What Big Tech companies are paying, based on new public salary data

What Big Tech companies are paying, based on new public salary data

It just got a whole lot easier to see how much some of the world’s biggest tech companies are paying, thanks to the introduction of new pay transparency laws across the country.

As of Jan. 1, California and Washington joined New York City and Colorado in legally requiring employers to post salary ranges in their job ads.

California’s wage range law is particularly notable: it’s home to 19 million workers and more than 20% of Fortune 500 companies, especially tech giants like Apple, Google and Meta.

In addition to a variety of jobs, workers in these areas or anyone curious can find aggregated data on tech companies and jobs on Comprehensive.io, a new website from Roger Lee, creator of the Layoffs.fyi tracker. The data is based on job postings from over 700 top tech companies and startups, accounting for more than 53,000 active listings.

Here’s what some of the biggest and buzziest tech companies are paying for current job openings in California, Washington, New York City and remote roles, based on Comprehensive.io data:

Amazon: Director of Engineering, $220,000 to $298,000 Apple: Manager of iOS Engineering, $229,000 to $378,000 Google: VP of Engineering, $550,000 Microsoft: Director of Content Design, $259,000 to $277,000 Director of total: $277,000, Associate $1,000. $314,000 Twitter: Payroll and equity, $162,000 to $226,000

And by job title, here’s the average salary for some common tech roles:

Software Engineer: $132,000 to $200,000 Product Manager: $130,000 to $197,000 Computing Executive: $111,000 to $147,000 Product Developer: $123,000 to $188,000 Data Scientist: $154,000 to $212,000 Business Partner: 90,000 to 2,000 Hrs to $139,000 Manager: $71,000 to $76,000: $71,000 to $212,000.

It’s worth noting that some salary ranges only cover base salary, while others include total compensation, such as bonuses or equity, which are big draws for tech jobs and can ultimately increase an employee’s total compensation package by six figures. , if not a million dollars. .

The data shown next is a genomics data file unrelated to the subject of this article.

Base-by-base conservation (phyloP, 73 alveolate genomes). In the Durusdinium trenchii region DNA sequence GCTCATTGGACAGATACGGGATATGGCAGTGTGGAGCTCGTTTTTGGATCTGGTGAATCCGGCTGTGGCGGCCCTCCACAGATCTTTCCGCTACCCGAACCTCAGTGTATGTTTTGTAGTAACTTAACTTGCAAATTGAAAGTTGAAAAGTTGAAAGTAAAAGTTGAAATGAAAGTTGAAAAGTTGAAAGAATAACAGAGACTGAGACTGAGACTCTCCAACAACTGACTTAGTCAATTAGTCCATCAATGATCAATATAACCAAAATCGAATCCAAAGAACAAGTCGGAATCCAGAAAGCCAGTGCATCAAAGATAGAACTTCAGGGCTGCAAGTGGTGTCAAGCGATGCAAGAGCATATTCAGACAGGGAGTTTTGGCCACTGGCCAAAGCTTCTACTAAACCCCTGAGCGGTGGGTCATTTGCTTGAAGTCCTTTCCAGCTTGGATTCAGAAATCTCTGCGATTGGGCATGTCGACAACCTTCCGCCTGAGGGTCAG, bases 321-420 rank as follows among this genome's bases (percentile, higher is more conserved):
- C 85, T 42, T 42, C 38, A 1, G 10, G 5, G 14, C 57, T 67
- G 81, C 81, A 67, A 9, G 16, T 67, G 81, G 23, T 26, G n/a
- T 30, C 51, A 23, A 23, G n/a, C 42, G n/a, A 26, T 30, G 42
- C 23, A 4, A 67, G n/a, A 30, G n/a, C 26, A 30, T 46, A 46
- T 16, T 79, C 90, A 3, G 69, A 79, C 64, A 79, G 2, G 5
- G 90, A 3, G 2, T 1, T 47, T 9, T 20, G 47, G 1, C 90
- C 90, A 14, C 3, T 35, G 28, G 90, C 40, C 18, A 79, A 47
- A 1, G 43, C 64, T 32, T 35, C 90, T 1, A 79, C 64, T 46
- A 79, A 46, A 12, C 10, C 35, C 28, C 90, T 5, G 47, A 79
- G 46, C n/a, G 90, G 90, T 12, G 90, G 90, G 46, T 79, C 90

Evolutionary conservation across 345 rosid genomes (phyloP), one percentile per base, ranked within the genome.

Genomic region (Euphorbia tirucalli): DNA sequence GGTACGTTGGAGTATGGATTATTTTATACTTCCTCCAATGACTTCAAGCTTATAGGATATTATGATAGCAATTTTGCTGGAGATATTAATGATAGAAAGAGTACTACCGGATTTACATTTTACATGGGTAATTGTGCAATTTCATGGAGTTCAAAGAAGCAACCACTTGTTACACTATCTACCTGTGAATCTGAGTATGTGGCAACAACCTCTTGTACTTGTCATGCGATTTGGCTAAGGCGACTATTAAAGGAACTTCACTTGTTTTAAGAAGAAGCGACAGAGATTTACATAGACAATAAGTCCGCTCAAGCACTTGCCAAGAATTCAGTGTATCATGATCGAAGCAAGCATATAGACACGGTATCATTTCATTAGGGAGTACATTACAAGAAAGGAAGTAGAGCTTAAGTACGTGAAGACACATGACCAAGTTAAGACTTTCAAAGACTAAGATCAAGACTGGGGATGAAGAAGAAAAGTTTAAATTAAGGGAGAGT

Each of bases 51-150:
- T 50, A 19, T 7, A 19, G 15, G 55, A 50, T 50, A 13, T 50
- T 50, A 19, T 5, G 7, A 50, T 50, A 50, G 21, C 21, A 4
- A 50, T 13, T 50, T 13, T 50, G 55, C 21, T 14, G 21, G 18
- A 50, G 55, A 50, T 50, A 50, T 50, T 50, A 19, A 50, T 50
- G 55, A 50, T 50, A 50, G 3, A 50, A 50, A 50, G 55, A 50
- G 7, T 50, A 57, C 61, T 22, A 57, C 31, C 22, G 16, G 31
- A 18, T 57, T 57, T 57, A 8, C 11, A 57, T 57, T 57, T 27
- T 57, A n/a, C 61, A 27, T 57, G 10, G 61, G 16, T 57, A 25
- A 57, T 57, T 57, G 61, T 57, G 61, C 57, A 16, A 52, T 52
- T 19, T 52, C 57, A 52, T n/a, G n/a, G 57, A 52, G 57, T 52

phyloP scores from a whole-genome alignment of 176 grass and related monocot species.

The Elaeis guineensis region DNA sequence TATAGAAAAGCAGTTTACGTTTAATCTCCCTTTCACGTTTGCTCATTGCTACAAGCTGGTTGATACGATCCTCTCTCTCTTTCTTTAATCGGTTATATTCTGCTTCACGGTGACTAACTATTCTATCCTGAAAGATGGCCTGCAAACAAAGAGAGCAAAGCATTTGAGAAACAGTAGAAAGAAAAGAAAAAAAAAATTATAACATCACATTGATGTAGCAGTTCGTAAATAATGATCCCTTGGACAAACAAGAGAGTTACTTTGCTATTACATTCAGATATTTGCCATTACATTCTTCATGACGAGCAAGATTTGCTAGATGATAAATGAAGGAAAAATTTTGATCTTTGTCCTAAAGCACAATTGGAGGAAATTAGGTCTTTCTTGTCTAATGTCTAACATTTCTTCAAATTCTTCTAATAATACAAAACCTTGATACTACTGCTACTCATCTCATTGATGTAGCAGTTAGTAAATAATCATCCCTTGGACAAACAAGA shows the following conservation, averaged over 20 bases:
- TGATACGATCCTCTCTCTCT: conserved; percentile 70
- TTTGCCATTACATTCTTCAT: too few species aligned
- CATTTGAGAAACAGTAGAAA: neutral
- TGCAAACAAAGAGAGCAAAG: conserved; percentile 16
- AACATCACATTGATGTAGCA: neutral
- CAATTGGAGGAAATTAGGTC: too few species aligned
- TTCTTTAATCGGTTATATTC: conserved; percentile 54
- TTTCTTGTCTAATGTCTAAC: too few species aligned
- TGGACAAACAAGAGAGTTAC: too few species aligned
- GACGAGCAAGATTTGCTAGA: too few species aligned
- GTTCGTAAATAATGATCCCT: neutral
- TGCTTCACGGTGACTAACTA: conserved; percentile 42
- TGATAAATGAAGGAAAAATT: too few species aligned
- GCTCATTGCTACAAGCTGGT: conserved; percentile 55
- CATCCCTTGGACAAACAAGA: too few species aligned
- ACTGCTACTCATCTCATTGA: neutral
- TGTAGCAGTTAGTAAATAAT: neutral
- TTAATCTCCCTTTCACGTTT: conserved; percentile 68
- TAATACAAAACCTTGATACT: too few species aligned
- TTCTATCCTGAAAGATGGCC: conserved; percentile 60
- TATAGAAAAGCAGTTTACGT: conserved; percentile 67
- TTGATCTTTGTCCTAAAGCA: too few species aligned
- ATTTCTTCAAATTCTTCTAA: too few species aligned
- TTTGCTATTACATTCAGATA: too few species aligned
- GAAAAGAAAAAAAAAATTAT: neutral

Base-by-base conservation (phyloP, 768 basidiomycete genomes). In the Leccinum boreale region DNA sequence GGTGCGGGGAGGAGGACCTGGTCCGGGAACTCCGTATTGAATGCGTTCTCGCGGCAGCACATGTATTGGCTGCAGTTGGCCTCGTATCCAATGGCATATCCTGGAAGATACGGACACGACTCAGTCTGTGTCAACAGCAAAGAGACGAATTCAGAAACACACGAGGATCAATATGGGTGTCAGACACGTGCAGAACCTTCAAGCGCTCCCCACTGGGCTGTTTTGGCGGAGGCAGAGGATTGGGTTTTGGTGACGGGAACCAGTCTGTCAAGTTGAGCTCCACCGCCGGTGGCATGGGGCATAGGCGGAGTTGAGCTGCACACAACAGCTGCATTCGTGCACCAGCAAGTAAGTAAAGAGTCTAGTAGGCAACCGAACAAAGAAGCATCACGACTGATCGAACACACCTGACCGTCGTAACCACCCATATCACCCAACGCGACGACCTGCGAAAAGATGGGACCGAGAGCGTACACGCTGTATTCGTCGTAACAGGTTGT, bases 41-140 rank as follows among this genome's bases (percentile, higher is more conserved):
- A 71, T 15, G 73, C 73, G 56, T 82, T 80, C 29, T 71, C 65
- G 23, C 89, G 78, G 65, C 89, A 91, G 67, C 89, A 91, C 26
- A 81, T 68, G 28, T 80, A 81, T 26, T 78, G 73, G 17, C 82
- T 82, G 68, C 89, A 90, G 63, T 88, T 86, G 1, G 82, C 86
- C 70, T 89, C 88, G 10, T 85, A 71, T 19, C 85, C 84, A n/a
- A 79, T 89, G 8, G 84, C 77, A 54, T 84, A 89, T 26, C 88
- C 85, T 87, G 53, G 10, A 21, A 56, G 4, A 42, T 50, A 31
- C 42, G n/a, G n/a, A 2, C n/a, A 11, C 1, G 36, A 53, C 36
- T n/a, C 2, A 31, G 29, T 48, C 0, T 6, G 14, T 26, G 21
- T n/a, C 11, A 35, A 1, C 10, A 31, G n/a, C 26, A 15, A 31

For example, Netflix says their publicly listed range is based on total compensation (ie base salary plus all bonuses), and a job posting for a senior software engineer says that “the general market range for this role is typically 90,000 – $900,000.”

Similar to public criticism of New York City’s spread, some extremely wide ranges are questioning whether employers are posting wage ranges in good faith and in the spirit of the law’s intent, which is to be transparent and help close gaps. of wages.

For example, a Tesla job posting for a program manager states that expected compensation is “$54,400 – $266,400/annual salary + cash and stock awards + benefits.”

Netflix and Tesla did not respond to CNBC Make It’s request for comment.

Some popular companies didn’t immediately update their job ads to include salary ranges, including Amazon, Adobe and Stripe — as of early Jan. 6, each employer had some job postings that didn’t include salary information.

When asked for comment, an Amazon representative says the company is “committed to paying back its equity and will comply with the new laws”; Adobe updated all US listings to include payment by Friday afternoon; and Stripe says it will update all US listings to include payment by next week.

As of this week, Comprehensive.io says 39% of tech companies are in compliance with California’s new wage range law. In New York City, which introduced its legislation on November 1, 63% of tech companies are in compliance.


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